Refrigerant systems are utilized in many applications to condition an environment. In particular, air conditioners and heat pumps are employed to cool and/or heat a secondary fluid such as air entering an environment. The cooling or heating load of the environment may vary with ambient conditions, occupancy level, other changes in sensible and latent load demands, and as the temperature and/or humidity set points are adjusted by an occupant of the environment.

It would be desirable to have a variable speed control for fluid-moving devices, such as the fans moving air over indoor and outdoor heat exchangers. As an example, a fan speed change may be desirable when there is a change in the compressor speed or mode of operation. As known, the compressor speed may need to be adjusted to accommodate internal and external thermal load demands. Further, to have an ability to operate in various modes, a refrigerant system may be provided with an economizer cycle, and a compressor may be equipped with an unloading function. When the compressor is run unloaded or economized, it may be desirable to change the fan speed accordingly to maintain operational parameters, such as temperature and humidity, within the environment to be conditioned. Additionally, the fan speed may be required to be adjusted with a change in occupancy level or to maintain desired sensible heat ratios to provide a certain level of comfort for an occupant of the environment. Also, it may be desirable to decrease the fan speed to improve the system efficiency by minimizing fan power draw.

In another example, it may also be desirable to adjust the fan speed in response to changes of ambient conditions or variations in cooling requirements. For instance, to provide safe and reliable refrigerant system operation a condenser fan speed may be increased at high ambient temperatures to reduce discharge pressure (an opposite functionality may be required at low ambient temperatures), or an evaporator fan speed may need to be raised to prevent coil frosting.

In the past, if variable speed fan operation was desired, a variable frequency drive needed to be provided. However, variable speed drives are expensive, and are challenging to integrate with conventional system controls. Also, variable speed drives carry additional efficiency losses and reliability issues for a refrigerant system.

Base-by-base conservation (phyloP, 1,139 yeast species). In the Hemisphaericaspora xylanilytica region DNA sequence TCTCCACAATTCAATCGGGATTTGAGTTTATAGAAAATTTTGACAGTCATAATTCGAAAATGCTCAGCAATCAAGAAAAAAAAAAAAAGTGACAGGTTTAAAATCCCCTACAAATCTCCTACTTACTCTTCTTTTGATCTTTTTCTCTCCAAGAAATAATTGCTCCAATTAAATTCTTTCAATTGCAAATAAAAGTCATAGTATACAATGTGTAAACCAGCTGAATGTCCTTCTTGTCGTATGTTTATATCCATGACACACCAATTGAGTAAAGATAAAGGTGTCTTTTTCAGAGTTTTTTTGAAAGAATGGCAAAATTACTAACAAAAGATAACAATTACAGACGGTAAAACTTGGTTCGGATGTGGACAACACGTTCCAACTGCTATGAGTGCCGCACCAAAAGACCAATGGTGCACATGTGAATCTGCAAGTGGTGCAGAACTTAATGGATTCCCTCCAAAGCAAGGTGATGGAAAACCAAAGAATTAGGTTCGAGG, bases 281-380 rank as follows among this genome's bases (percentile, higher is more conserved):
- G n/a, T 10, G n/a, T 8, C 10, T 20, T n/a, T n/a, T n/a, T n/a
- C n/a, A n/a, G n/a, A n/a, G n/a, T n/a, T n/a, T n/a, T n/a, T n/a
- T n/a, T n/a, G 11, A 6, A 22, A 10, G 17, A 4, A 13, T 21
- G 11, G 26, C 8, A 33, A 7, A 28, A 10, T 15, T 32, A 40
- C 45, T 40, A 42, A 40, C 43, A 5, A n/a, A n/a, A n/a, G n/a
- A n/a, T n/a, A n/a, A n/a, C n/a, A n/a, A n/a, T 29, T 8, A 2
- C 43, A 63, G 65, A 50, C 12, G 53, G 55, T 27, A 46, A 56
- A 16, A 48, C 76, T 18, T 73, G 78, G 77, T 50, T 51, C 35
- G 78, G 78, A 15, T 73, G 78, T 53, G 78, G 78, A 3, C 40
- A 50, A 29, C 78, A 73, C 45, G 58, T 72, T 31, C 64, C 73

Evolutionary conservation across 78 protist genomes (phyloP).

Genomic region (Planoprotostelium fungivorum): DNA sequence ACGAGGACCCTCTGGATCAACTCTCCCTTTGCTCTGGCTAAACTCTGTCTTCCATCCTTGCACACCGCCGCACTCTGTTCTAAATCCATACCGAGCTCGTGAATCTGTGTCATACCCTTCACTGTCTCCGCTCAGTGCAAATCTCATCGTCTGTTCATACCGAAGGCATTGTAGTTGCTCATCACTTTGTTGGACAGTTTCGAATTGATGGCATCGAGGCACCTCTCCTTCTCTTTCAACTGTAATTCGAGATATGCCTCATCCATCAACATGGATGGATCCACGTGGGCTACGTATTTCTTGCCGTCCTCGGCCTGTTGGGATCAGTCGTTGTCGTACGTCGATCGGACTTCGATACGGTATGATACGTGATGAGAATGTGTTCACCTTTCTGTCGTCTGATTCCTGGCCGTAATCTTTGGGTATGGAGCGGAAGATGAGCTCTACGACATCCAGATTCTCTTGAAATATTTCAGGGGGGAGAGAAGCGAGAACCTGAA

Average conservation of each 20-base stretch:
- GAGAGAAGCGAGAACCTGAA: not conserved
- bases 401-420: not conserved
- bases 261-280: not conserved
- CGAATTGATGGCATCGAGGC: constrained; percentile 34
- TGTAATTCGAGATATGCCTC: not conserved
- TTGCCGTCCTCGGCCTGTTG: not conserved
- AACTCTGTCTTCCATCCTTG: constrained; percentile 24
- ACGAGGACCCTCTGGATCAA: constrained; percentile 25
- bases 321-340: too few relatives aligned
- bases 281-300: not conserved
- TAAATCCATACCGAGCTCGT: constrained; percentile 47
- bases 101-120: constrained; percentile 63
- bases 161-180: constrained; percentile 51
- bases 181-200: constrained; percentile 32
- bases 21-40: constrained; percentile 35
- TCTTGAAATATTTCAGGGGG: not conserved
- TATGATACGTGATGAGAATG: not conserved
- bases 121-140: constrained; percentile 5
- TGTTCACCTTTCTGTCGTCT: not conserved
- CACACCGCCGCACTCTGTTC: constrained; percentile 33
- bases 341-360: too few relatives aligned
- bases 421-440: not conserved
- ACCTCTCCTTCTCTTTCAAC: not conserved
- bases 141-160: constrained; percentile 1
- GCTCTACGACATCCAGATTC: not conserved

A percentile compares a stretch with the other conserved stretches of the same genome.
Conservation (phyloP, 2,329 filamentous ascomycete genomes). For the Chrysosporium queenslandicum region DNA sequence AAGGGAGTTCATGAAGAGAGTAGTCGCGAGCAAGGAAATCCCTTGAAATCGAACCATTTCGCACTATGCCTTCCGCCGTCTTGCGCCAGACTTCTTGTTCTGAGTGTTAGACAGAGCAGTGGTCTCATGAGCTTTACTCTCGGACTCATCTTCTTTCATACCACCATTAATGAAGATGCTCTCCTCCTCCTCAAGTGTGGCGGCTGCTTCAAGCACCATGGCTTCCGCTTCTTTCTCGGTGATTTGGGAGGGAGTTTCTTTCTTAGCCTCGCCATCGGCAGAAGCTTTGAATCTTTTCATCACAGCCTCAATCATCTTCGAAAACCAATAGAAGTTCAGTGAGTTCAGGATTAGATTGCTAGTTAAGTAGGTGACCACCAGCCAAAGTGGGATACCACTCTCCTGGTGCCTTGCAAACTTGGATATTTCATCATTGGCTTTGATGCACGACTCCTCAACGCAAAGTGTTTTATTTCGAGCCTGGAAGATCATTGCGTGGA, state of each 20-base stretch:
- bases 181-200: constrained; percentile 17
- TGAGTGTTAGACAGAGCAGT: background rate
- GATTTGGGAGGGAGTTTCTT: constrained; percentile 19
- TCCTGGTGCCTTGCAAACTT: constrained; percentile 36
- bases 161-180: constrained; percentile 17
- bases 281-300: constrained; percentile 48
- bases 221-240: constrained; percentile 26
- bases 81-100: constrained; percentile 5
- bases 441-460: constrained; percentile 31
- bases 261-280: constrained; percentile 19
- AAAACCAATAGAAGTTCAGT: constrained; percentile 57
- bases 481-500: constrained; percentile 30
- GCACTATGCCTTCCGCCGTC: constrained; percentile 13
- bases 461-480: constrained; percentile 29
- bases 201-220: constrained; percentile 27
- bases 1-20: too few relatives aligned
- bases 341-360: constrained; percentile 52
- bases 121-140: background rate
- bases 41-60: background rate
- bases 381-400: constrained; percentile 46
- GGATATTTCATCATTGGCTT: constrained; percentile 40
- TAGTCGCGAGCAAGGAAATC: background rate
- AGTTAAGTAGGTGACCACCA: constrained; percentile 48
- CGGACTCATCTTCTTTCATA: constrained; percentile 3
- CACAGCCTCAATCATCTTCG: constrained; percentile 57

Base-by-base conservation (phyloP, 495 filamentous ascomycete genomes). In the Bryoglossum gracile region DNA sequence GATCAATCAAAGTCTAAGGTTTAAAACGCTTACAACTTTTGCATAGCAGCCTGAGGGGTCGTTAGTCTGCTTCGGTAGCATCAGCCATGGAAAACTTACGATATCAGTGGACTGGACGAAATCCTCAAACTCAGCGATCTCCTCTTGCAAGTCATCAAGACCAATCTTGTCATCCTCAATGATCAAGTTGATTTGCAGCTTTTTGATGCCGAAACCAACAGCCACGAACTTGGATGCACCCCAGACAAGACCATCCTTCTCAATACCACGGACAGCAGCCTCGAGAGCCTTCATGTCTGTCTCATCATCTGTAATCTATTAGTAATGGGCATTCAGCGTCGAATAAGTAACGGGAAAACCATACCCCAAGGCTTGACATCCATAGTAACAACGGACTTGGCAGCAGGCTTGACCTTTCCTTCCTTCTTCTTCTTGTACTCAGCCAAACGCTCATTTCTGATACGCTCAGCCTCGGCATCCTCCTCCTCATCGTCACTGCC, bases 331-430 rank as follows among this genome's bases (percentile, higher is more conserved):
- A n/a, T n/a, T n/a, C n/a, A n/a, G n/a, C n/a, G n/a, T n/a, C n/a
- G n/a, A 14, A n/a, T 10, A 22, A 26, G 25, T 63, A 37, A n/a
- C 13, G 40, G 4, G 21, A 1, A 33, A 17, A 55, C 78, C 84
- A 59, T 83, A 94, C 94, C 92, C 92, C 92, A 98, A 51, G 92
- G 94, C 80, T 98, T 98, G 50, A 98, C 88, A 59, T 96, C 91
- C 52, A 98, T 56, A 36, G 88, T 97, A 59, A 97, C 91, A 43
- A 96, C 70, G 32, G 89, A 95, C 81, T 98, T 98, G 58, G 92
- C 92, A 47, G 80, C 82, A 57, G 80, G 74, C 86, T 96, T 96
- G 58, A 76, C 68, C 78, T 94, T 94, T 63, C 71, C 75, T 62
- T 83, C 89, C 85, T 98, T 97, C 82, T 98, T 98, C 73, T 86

In the past, to vary the fan speed, mechanical drives for the fans have been adjusted manually. As an example, such fans are typically driven by a mechanical pulley, and a mechanic would manually adjust the setting on the pulley to set the fan speed. However, such technology does not change the fan speed on the fly, and has typically been performed only at initial set-up/installation. Thus, this option does not allow a fan speed change in response to constantly changing operating conditions and cooling demands.

Thus, there is a need exists for automated mechanical variable speed drive for air moving devices provided within a refrigerant system.

SUMMARY OF THE INVENTION

In a disclosed embodiment of this invention, a drive for a fan incorporates an automated variable diameter pulley system. In a disclosed embodiment, two plates of a conical shape (two adjustable pulley halves) driven by a belt (or to drive a belt) are movable toward and away from each other to vary the diameter of the contact surface between the belt and the plates. As this diameter varies, the speed at which the fan will be operated will also vary.

In a disclosed embodiment, a hydraulic fluid may be injected into chambers associated with the pulley plates to drive these plates toward and away from each other. A spring biases the plates in opposition to the force exerted hydraulic fluid.

In another embodiment, an electric current may be provided to the electric coil to create an electromagnetic force to drive the pulley plates toward and away from each other.

In still another embodiment, a permanent magnet may be used to replace the spring.

The present invention may also be utilized in refrigerant systems incorporating an unloader function, an economizer function, and other optional controls and features. The fan speed may be varied dependent upon whether these functions are actuated. Also, a desired fan speed may change based upon the thermal load or system operating conditions, such as the condenser or evaporator refrigerant pressures. A worker in this art would recognize when a fan speed should change. The present invention provides a simple way to change the fan speed.